We're talking Wrangler control arms here, not passenger jet wing structure bulkheads. When's the last time anyone saw a Jeep taco a control arm from a major manufacturer? I've seen a picture of one in a test, from Trailmaster (low buck), and a trashed stocker. Even for those stock/low-buck parts, the Jeeps were getting pounded pre-runner style with absolutely no mercy. Does it really matter if one is 20% stronger when control arms failures to your average wheeled (or even hard rock crawler) Jeep are almost non-existent to begin with - especially if it comes at a weight penalty?

And aluminum? Why bother? These are layman wheeler's rigs for the most part, not circuit racers. I could lose an equivalent amount of weight from my Jeep by eating a few less chimichangas per week. Seems like bringing a SCUD to a knife fight. The fact that RK is considering this for public JK kits just tells me that JK owners at large just have WAY too much money to burn. Not that I can blame RK for that - if I was in their shoes I'd do the same thing.

I think a well-designed kit with corrected geometry and maximized articulation capabilities makes the utmost sense. RK and Poly (and a number of others) already offer this. Four-wheeling, anyone?

It's interesting information, sure. But for a lot of people this whole wheelin' thing seems to have moved from 'Hey, let's go hit the trails with what we've got!' to complete and total obsession over inconsequential minutia that make no real-world difference.
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post #24 of 52 Old 01-21-2010, 09:08 AM Thread Starter
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Wow, the educational post has now turned into the same old BS which is not what it was intended to be at all!

Goat1 To Address Your and PIG's Statements or Questions.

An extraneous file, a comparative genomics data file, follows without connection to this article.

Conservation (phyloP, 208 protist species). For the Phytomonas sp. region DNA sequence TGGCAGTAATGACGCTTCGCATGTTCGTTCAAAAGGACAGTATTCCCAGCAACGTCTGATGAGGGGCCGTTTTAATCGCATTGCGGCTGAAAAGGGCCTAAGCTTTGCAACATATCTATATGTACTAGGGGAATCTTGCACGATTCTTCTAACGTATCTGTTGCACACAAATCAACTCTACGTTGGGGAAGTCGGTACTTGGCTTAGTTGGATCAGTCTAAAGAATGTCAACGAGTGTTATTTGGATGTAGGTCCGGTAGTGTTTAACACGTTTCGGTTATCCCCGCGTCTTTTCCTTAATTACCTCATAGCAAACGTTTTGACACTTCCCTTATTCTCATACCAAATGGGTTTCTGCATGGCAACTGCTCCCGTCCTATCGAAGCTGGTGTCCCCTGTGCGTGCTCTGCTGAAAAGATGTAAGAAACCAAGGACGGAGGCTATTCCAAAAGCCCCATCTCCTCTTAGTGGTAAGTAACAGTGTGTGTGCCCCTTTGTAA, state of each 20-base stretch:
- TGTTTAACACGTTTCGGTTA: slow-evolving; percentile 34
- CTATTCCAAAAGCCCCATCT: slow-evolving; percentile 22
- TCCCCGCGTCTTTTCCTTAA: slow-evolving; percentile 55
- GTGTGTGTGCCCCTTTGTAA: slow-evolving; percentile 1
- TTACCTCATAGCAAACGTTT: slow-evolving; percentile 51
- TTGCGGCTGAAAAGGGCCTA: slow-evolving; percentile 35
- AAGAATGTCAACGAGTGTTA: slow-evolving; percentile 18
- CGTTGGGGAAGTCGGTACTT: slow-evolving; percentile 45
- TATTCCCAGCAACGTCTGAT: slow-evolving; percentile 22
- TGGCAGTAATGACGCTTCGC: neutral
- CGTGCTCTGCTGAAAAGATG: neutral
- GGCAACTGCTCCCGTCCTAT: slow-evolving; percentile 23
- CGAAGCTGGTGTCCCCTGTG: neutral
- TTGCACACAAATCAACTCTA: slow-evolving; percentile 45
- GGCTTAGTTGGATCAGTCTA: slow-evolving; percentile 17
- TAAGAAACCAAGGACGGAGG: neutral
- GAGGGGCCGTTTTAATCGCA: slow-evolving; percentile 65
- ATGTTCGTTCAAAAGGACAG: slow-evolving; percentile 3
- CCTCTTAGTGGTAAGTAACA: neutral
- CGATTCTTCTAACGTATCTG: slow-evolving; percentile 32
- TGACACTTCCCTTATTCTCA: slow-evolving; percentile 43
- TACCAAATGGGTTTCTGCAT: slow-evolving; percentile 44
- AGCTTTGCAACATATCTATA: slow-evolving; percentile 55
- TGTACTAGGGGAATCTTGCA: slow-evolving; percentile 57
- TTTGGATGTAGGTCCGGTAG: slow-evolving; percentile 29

"There's no question that solid is usually stronger than tube.
As a fair comparison use real world DOM yield strengths. The mill certs on our tubing is often in the 85-90 ksi range. That puts 2 x .250 DOM at F=45,650, not as much difference now, your 2" solid is still stronger, 20% more, but still more than twice the weight. You use solid because is cheap and you can just thread the end and not weld a threaded bung. Like they say in racing, you can have cheap, light and strong, pick any two.

When I look at stock JK's I notice how light some of the components are, the bumpers don't weigh any thing, there is a cast magnesium spare tire mount, the body panels are very thin, etc. Jeep engineers went to great lengths to keep the weight down. There must be a reason?? We do nothing but add weight to our modified jeeps, I just try to keep it to a minimum. 2 x .250 DOM lower control arms are a good compromise of weight and strength IMO, see I have this annoying tendency to engineer things.

When our 2dr JK had stock axles, short arm suspension, light wheels and tires, it would haul ass in the desert and would climb very well, it was really fun to drive, pretty amazing how well it worked with 4" lift and 35's. Now it has Rock Jock 60s, 40's, heavy bead locks and it is a dog, not nearly as much fun to drive any more."

First to address your strength of material concerns. Your Poly Performance website states that your lower long arms are made from 1 3/4" O.D. .188 wall 1026 DOM tubing.

Copied right off your website:
•Poly Performance Front Long Arm Lower Control Arms for 2 Door & 4 Door Jeep JKs
•Suspension components feature an abrasive resistant powder coat finish for maximum durability and corrosion resistance
•Made from high quality crush resistant 1 3/4" X .188 Wall 1026 DOM tubing
•Arms are designed and manufactured to maximize ground clearance
•The arms will allow the use of OEM wheels with larger tires without the requirement of an additional wheel spacer

•Features an OEM style bushing for extended permanence & minimized road vibration
•Incorporates the tried and true Currie Enterprises Johnny Joints® for paramount performance
•Poly Performance Double Adjuster Sleeve & Pinch Bolt Assembly: allows for adjustment of control arm length without removing control arm mounting bolt
•100% bolt on components assures an easy, trouble free installation with the use of basic hand tools
•Sold in pairs

The 2" O.D. 1/4" wall thickness will be a conciderable improvement over your current offering if you are indeed upgrading or changing the material. The yield strengths that we posted are all based off ASTM standards. Sure, there are going to be mill runs where it will run higher, that statement goes for all materials, but the ASTM standards are the minimum! That is why we posted those numbers and it can be quickly referenced through matweb. Again, this was done for the people. Not to have a pissing contest. We have also seen some rediculous numbers on our 1018-1020 CR during our mill runs, but we are not going to base anything on that knowing that does not have to be the case! You have no control over that. Especially if you do not order mill runs of material.